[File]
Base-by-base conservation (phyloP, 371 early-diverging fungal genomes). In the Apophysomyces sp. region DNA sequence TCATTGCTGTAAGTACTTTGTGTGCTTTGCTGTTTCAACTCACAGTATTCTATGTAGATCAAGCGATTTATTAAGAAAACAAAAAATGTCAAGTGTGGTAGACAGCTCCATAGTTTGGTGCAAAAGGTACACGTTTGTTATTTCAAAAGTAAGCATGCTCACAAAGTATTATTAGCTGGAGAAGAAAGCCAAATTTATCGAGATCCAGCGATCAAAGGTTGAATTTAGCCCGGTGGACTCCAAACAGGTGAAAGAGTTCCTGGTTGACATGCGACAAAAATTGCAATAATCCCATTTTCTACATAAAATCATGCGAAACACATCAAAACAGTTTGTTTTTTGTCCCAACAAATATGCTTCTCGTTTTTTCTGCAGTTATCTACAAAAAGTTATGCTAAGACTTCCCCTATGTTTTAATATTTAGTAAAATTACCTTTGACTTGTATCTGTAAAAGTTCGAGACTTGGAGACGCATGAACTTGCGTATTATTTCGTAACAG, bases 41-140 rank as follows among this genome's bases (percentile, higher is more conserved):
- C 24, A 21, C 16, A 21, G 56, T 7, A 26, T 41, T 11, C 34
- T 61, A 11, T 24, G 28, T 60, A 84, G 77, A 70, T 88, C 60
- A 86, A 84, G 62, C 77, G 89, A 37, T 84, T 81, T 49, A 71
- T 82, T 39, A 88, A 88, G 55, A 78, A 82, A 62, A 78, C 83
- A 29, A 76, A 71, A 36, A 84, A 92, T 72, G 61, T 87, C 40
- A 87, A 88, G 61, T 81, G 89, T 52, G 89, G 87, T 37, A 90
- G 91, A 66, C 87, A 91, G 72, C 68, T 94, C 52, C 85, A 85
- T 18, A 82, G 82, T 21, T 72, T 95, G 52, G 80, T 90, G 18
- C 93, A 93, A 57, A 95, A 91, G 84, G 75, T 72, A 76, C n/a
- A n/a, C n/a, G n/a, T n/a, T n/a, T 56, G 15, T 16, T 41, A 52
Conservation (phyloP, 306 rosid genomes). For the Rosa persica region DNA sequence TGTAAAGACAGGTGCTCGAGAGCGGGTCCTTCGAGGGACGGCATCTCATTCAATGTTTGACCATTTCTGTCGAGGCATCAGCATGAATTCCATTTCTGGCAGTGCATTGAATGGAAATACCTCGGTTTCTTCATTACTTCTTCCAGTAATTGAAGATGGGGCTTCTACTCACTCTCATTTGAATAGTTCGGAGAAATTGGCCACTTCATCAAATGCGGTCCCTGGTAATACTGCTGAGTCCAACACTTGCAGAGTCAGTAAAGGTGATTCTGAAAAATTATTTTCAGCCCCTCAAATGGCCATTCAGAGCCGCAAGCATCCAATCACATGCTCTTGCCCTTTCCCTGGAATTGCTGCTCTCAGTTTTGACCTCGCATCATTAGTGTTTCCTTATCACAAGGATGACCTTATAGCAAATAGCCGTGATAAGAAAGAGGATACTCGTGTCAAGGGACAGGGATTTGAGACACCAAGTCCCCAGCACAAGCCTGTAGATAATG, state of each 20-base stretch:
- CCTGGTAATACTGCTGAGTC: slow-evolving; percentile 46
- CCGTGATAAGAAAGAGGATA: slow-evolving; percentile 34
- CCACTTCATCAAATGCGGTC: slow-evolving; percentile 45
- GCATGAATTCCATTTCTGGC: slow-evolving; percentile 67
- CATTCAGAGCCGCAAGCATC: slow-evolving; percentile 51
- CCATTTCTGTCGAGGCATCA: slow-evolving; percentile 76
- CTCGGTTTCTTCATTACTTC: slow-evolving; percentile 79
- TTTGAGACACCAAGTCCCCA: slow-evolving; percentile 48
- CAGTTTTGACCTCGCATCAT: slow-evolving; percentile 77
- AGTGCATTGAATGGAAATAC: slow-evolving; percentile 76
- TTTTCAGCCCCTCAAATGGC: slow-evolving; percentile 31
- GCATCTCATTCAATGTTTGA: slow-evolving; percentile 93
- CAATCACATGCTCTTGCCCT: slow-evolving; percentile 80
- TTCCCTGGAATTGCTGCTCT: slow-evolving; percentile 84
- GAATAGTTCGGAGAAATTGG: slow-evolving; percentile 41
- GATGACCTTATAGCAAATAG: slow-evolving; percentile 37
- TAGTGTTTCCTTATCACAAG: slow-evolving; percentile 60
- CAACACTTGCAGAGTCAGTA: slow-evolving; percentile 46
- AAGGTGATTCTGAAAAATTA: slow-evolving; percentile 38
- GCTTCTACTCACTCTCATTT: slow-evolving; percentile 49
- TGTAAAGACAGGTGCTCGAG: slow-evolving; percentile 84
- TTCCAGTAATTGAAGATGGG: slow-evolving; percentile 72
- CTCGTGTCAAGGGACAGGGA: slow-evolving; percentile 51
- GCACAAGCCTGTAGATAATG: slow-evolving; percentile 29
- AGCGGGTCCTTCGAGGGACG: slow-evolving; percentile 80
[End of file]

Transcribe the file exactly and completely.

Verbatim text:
Base-by-base conservation (phyloP, 371 early-diverging fungal genomes). In the Apophysomyces sp. region DNA sequence TCATTGCTGTAAGTACTTTGTGTGCTTTGCTGTTTCAACTCACAGTATTCTATGTAGATCAAGCGATTTATTAAGAAAACAAAAAATGTCAAGTGTGGTAGACAGCTCCATAGTTTGGTGCAAAAGGTACACGTTTGTTATTTCAAAAGTAAGCATGCTCACAAAGTATTATTAGCTGGAGAAGAAAGCCAAATTTATCGAGATCCAGCGATCAAAGGTTGAATTTAGCCCGGTGGACTCCAAACAGGTGAAAGAGTTCCTGGTTGACATGCGACAAAAATTGCAATAATCCCATTTTCTACATAAAATCATGCGAAACACATCAAAACAGTTTGTTTTTTGTCCCAACAAATATGCTTCTCGTTTTTTCTGCAGTTATCTACAAAAAGTTATGCTAAGACTTCCCCTATGTTTTAATATTTAGTAAAATTACCTTTGACTTGTATCTGTAAAAGTTCGAGACTTGGAGACGCATGAACTTGCGTATTATTTCGTAACAG, bases 41-140 rank as follows among this genome's bases (percentile, higher is more conserved):
- C 24, A 21, C 16, A 21, G 56, T 7, A 26, T 41, T 11, C 34
- T 61, A 11, T 24, G 28, T 60, A 84, G 77, A 70, T 88, C 60
- A 86, A 84, G 62, C 77, G 89, A 37, T 84, T 81, T 49, A 71
- T 82, T 39, A 88, A 88, G 55, A 78, A 82, A 62, A 78, C 83
- A 29, A 76, A 71, A 36, A 84, A 92, T 72, G 61, T 87, C 40
- A 87, A 88, G 61, T 81, G 89, T 52, G 89, G 87, T 37, A 90
- G 91, A 66, C 87, A 91, G 72, C 68, T 94, C 52, C 85, A 85
- T 18, A 82, G 82, T 21, T 72, T 95, G 52, G 80, T 90, G 18
- C 93, A 93, A 57, A 95, A 91, G 84, G 75, T 72, A 76, C n/a
- A n/a, C n/a, G n/a, T n/a, T n/a, T 56, G 15, T 16, T 41, A 52
Conservation (phyloP, 306 rosid genomes). For the Rosa persica region DNA sequence TGTAAAGACAGGTGCTCGAGAGCGGGTCCTTCGAGGGACGGCATCTCATTCAATGTTTGACCATTTCTGTCGAGGCATCAGCATGAATTCCATTTCTGGCAGTGCATTGAATGGAAATACCTCGGTTTCTTCATTACTTCTTCCAGTAATTGAAGATGGGGCTTCTACTCACTCTCATTTGAATAGTTCGGAGAAATTGGCCACTTCATCAAATGCGGTCCCTGGTAATACTGCTGAGTCCAACACTTGCAGAGTCAGTAAAGGTGATTCTGAAAAATTATTTTCAGCCCCTCAAATGGCCATTCAGAGCCGCAAGCATCCAATCACATGCTCTTGCCCTTTCCCTGGAATTGCTGCTCTCAGTTTTGACCTCGCATCATTAGTGTTTCCTTATCACAAGGATGACCTTATAGCAAATAGCCGTGATAAGAAAGAGGATACTCGTGTCAAGGGACAGGGATTTGAGACACCAAGTCCCCAGCACAAGCCTGTAGATAATG, state of each 20-base stretch:
- CCTGGTAATACTGCTGAGTC: slow-evolving; percentile 46
- CCGTGATAAGAAAGAGGATA: slow-evolving; percentile 34
- CCACTTCATCAAATGCGGTC: slow-evolving; percentile 45
- GCATGAATTCCATTTCTGGC: slow-evolving; percentile 67
- CATTCAGAGCCGCAAGCATC: slow-evolving; percentile 51
- CCATTTCTGTCGAGGCATCA: slow-evolving; percentile 76
- CTCGGTTTCTTCATTACTTC: slow-evolving; percentile 79
- TTTGAGACACCAAGTCCCCA: slow-evolving; percentile 48
- CAGTTTTGACCTCGCATCAT: slow-evolving; percentile 77
- AGTGCATTGAATGGAAATAC: slow-evolving; percentile 76
- TTTTCAGCCCCTCAAATGGC: slow-evolving; percentile 31
- GCATCTCATTCAATGTTTGA: slow-evolving; percentile 93
- CAATCACATGCTCTTGCCCT: slow-evolving; percentile 80
- TTCCCTGGAATTGCTGCTCT: slow-evolving; percentile 84
- GAATAGTTCGGAGAAATTGG: slow-evolving; percentile 41
- GATGACCTTATAGCAAATAG: slow-evolving; percentile 37
- TAGTGTTTCCTTATCACAAG: slow-evolving; percentile 60
- CAACACTTGCAGAGTCAGTA: slow-evolving; percentile 46
- AAGGTGATTCTGAAAAATTA: slow-evolving; percentile 38
- GCTTCTACTCACTCTCATTT: slow-evolving; percentile 49
- TGTAAAGACAGGTGCTCGAG: slow-evolving; percentile 84
- TTCCAGTAATTGAAGATGGG: slow-evolving; percentile 72
- CTCGTGTCAAGGGACAGGGA: slow-evolving; percentile 51
- GCACAAGCCTGTAGATAATG: slow-evolving; percentile 29
- AGCGGGTCCTTCGAGGGACG: slow-evolving; percentile 80